Entertainment

Lifetime's UnReal Is Back, and Optimized for the #MeToo Era

Showrunner Stacy Rukeyser on Season Three and Their First Female Suitress

By Cait Munro ·
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Photo: Lifetime

If ever there were an industrial complex ripe for satire, it would be that of reality television, and Lifetime’s UnRealthe third season of which premieres tonight, has taken up the task with aplomb. The show centers on Rachel (Shiri Appleby), a charismatic producer struggling with trauma and mental illness while working on a Bachelor-like dating show called Everlasting; her driven, ball-busting boss Quinn (Constance Zimmer); her occasionally unhinged ex-boyfriend and fellow Everlasting crew member Jeremy (Josh Kelly); and series creator Chet (Craig Bierko), a brash, misogynistic man who may or may not have finally called it quits on his on-again off-again romance with Quinn.

In the wake of a hyperbolic, scattered and mostly panned season two, the show is switching gears in an effort to focus less on packing each episode with as much drama as possible, and more on plumbing the depths of these four troubled souls. For the first time in the history of Everlasting, there’s a female lead—a wealthy, beautiful, pragmatic startup investor named Serena who, tired of being the only single lady in her fancy friend group, decides to “maximize [her] deal flow” by attempting to find love on camera. Serena is savvier than any of the ladies previously featured as contestants on the show, but not above feelings of insecurity; in this way, her character serves as both a foil to and a mirror for Rachel and Quinn.

Feminism, and the ways in which modern women negotiate it, has always been an underlying theme on UnReal. But in season three, it's become the primary one. Interestingly enough, showrunner Stacy Rukeyser says they constructed the contours of the plot in advance of both the 2016 election, and the feminist uprising that would follow.   

I caught up with Rukeyser, who was promoted from executive producer in 2016 and has been with the show since its inception, to get her take on Everlasting's new female suitress, the #MeToo movement and when Rachel’s going to give up on that whole celibacy thing...

I watched the first two episodes of the season, and my primary question was: why does Rachel go back to Everlasting when it seems like she’s in such a good place without it?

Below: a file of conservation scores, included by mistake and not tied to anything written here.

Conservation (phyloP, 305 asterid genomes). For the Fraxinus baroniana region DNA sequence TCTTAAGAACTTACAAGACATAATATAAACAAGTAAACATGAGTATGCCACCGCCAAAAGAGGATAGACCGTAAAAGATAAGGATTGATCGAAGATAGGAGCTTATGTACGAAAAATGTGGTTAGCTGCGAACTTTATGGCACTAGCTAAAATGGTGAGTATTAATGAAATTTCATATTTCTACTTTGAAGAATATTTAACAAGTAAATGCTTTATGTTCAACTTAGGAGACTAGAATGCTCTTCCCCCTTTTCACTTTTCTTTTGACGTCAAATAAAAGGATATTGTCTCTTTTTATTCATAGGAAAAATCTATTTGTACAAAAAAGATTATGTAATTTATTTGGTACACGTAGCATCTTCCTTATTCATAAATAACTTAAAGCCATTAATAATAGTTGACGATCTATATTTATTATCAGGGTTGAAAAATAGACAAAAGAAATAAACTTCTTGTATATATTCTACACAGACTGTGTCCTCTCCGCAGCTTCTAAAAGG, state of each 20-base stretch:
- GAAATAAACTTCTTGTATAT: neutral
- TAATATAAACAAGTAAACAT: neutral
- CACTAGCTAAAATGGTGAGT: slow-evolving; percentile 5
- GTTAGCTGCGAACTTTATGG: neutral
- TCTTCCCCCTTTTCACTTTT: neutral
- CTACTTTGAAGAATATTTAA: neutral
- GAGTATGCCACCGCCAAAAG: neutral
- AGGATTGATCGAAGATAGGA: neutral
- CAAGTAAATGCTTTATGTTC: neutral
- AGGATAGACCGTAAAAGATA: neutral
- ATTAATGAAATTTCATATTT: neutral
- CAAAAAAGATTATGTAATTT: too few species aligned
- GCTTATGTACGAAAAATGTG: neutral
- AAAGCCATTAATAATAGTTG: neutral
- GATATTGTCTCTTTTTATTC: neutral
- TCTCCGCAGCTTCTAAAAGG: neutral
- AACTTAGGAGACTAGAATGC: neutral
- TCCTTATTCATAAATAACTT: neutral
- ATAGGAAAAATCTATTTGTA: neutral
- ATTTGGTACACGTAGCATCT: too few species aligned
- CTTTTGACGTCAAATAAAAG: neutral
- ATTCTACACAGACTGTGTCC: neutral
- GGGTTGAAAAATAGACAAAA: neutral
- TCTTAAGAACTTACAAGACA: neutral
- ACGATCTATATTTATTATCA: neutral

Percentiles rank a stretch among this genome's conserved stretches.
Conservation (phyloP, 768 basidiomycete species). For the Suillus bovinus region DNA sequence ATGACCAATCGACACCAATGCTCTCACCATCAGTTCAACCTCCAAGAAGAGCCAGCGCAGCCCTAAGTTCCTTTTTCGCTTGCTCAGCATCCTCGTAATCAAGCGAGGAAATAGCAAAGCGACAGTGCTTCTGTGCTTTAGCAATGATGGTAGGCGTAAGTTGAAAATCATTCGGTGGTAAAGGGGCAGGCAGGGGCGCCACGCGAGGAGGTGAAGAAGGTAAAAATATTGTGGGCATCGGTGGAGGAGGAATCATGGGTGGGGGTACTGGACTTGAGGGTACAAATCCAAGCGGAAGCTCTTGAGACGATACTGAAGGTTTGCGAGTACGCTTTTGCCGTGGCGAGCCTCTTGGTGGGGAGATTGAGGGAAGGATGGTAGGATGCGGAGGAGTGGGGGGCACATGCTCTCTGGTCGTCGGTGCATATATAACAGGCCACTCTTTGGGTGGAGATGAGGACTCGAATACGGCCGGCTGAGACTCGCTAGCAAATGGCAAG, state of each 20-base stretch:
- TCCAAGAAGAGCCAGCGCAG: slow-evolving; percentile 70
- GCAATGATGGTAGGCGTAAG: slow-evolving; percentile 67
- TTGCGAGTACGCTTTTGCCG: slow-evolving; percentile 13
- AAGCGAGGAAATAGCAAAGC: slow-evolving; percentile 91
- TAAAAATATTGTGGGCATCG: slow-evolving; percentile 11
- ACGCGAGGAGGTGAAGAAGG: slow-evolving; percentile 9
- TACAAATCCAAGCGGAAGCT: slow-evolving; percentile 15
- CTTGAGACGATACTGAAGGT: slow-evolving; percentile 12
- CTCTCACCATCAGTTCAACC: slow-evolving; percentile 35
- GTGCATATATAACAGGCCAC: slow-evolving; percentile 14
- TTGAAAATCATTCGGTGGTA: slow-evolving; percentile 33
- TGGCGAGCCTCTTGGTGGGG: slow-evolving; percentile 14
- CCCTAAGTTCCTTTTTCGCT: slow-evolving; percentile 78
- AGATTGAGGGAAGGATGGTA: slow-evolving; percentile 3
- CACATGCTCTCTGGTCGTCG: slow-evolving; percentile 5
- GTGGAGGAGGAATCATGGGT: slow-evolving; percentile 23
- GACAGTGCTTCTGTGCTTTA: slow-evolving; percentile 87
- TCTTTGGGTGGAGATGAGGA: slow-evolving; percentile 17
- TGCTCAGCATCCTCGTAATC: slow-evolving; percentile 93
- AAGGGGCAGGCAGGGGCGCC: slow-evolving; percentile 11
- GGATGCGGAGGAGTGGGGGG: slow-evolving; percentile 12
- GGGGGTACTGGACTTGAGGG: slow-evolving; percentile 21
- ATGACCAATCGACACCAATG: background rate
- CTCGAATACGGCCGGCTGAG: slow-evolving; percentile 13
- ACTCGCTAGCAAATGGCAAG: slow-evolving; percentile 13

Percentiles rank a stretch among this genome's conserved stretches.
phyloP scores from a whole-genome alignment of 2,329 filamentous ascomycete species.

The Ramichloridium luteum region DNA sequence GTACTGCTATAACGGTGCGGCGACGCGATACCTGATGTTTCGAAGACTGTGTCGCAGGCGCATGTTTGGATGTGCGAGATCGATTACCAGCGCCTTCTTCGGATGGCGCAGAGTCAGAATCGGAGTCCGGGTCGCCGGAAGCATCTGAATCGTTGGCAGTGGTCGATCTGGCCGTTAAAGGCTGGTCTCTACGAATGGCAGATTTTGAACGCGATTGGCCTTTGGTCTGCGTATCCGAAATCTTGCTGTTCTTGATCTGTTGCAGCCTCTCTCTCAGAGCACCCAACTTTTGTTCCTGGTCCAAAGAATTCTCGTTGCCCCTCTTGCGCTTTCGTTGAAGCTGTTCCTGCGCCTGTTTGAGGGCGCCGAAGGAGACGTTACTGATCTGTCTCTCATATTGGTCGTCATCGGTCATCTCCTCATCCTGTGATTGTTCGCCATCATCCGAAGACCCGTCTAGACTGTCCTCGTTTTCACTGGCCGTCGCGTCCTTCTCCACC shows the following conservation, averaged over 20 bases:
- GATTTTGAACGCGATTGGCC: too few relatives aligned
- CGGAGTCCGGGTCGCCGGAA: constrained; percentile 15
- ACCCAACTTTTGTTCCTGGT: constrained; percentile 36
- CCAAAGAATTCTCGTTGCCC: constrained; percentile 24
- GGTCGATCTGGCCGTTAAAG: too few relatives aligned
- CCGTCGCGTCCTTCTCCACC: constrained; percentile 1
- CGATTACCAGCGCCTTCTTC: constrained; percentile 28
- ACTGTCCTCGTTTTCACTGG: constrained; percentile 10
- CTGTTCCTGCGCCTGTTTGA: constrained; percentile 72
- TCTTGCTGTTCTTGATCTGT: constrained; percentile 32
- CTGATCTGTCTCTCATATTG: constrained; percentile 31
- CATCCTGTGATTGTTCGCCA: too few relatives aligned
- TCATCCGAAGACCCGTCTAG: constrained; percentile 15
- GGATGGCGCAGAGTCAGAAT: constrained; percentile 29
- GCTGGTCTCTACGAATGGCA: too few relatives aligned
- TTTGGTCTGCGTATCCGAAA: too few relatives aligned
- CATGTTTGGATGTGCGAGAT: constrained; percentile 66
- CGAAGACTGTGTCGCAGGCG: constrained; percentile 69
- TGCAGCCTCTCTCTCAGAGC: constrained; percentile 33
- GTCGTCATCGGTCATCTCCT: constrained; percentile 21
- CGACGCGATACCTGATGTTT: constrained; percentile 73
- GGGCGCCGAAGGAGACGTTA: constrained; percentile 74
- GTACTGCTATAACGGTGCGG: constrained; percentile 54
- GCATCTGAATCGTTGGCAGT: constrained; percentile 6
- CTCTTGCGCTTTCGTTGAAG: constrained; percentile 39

Well, two things: First of all, one of the themes that we talk about on the show a lot is being a workaholic, and there is this lure and draw in that. When you combine that with how personally upset Quinn seems...At the end of the last season, she found out she couldn’t have kids, she preemptively broke up with her boyfriend so she wouldn’t be a disappointment to him, and that’s all fine, because she had her career and that was sort of self-defining for her...Now, when we pick up in the third season, [Everlashing] has been shut down for six months, Quinn’s reputation has taken a real hit in the industry, and I think Rachel sees that she needs this. I think she wants to come back to help Quinn.

I think it’s also easier to go back to work and do the job that you know how to do and that makes you feel powerful than it is to really take the time to be by yourself in the woods and do the work on yourself that you need to do. That’s really scary. 

How much will we see Rachel stray from the whole self-improvement/celibacy/honesty thing?
As anyone who watches the show knows, it’s very hard to do the job that she’s supposed to do, and also be 100% honest all the time. So she’s going to be confronted with a big choice about whether to stick to it. 

I feel like some of the struggles with being a strong or “intimidating” woman that have always been at play on the show for Rachel and Quinn feel are really being brought to the fore this season, especially with Serena. Was that a conscious decision?
It was 1000 percent a conscious decision. We knew we wanted to do a female suitress, a feminist suitress. It was something that felt very personal to me and Sarah Shapiro, the creator of the show. I was 37 when I met my husband. Things were going well at work, but I was starting to think it probably wasn’t going to happen for me—I’m not gonna get married, I’m not gonna have kids, but you know, at least I have a career. I knew how painful that was and how frustrating and confusing it is for many women who find that, the higher up the ladder they [climb], the harder it is to find a man.

The other interesting thing about Serena is that she places Quinn and Rachel in this quandary of having to figure out how to manipulate someone who is just as intelligent and strong as they are. 
Yeah, totally. I mean she’s not the traditional demure kindergarten teacher where you just tell her she looks cute and where to stand and she’s just happy to be there. She really does have her own agenda and she is there, honestly, to find a husband. It’s come to [a place] for her where she’s like, well, I tried everything else...why not? Which means she’s setting off to do this in a really particular way. 

But what’s interesting is that even though it seems like a great idea for her—she talks in these terms where  'it’s a great way to maximize my deal flow,' and have 20 blind dates and then if it isn’t one of those guys, all of America will know who she is—what she isn’t anticipating is what a sausage factory these places can be, and how they can manipulate you and play with your psyche, not to mention edit you any way they want. That’s why you’re seeing in the second episode that, as confident as she is, she is convinced by Chet that she should change who she is. I think this is how women feel a lot of the time. It’s like, do I follow Cosmo and learn how to give a good blowjob? Or should I be leaning in and fighting for women’s rights? It’s really confusing.